President William Ruto is next week expected to meet governors in a bid to end the impasse over the equitable share revenue.
The conference is the supreme agency for intergovernmental relations. The law provides that it meets at least two times a year.
The Council of Governors maintains its stance that the equitable share be increased to Sh425 billion from the proposed Sh370 billion for the 2022/23 financial year.
Governors say they hope the meeting with President Ruto will help end the stalemate.
The National Treasury says it can only increase the amount to Sh380 billion while the Commission on Revenue Allocation (CRA) wants a Sh470 billion allocation.
CRA says its recommendation has been prepared against a backdrop of a recovery in the country’s economy following the containment of coronavirus.
The commission also recommends that Sh8.7 billion be set aside for the Equalisation Fund for the 2023/24 financial year, in line with Article 204 of the Constitution which provides for an allocation of 0.5 per cent of the most recent audited and approved accounts, amounting to Sh1.730.9 trillion.
CRA is mandated by the Constitution to make recommendations on the basis of the equitable sharing of revenue raised by the national and county governments.
In addition, the commission is required to make recommendations six months before the beginning of the financial year or at a later date agreed between the Treasury and CRA.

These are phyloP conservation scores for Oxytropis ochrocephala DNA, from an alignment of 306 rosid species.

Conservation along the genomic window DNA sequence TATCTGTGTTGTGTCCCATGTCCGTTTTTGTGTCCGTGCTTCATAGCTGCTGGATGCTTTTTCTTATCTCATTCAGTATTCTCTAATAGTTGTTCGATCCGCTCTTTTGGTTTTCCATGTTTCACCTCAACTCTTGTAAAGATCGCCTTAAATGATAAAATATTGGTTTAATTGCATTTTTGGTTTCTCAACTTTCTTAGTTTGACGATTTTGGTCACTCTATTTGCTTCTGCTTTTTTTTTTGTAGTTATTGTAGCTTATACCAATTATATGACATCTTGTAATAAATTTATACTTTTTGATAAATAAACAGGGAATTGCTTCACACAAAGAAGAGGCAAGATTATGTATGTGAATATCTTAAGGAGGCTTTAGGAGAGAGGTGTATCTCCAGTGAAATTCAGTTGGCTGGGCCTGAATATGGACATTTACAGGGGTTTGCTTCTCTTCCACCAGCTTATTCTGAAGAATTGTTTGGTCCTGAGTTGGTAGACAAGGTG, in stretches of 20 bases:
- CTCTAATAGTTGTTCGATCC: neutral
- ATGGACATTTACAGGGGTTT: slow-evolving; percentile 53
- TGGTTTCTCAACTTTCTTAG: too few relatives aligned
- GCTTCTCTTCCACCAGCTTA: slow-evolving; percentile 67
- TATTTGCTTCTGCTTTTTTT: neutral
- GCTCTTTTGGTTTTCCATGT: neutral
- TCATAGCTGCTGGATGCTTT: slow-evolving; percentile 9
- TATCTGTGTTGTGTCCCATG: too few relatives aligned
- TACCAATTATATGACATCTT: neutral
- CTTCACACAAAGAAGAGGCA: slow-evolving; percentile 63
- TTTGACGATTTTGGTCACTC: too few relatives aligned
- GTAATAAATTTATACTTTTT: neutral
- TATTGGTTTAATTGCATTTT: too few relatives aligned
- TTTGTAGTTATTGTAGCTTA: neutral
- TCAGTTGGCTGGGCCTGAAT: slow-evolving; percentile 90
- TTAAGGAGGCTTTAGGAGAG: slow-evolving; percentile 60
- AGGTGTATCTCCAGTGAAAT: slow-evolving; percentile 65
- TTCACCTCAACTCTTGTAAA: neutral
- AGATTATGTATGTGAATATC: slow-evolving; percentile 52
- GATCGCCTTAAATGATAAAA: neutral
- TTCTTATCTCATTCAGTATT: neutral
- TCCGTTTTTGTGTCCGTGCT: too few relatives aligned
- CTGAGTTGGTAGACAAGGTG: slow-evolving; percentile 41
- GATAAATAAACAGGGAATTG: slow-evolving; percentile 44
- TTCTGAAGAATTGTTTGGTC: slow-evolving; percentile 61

Mr Gachagua, who chairs the Intergovernmental Budget and Economic Council (IBEC), said counties should not expect any new money.
The announcement is likely to ruffle feathers as county bosses accuse the national government of undermining devolution.
“We express discontent for the failure by the National Treasury to build consensus on the county equitable share of revenue despite the objective recommendation by CRA,” council Vice-Chairperson Ahmed Abdullahi said recently.
“The continued allocation of funds for devolved functions to national government ministries, departments and agencies is an affront to devolution.”
The Wajir governor said national government entities should drop devolved functions, adding that counties are of age and have the capacity to deliver on their mandate.
Last September, leaders from both levels of government admitted that the relationship has not been cordial in the last 10 years of devolution.
Governors have also protested delayed disbursement for November, December and January, saying they cannot pay for drugs, water and electricity, and run development projects in critical areas such as roads and maternal healthcare.
By law, counties are entitled to at least 15 per cent of the government-audited revenue.
The law provides for the timely disbursement of the equitable share generated by the national government.
The 2012 Public Finance Act mandates the Treasury to disburse money to counties at the beginning of every month and not later than the 15th day from the start of the fiscal quarter.
It stresses that disbursement be made in accordance with a schedule prepared by the Treasury in consultation with the IBEC.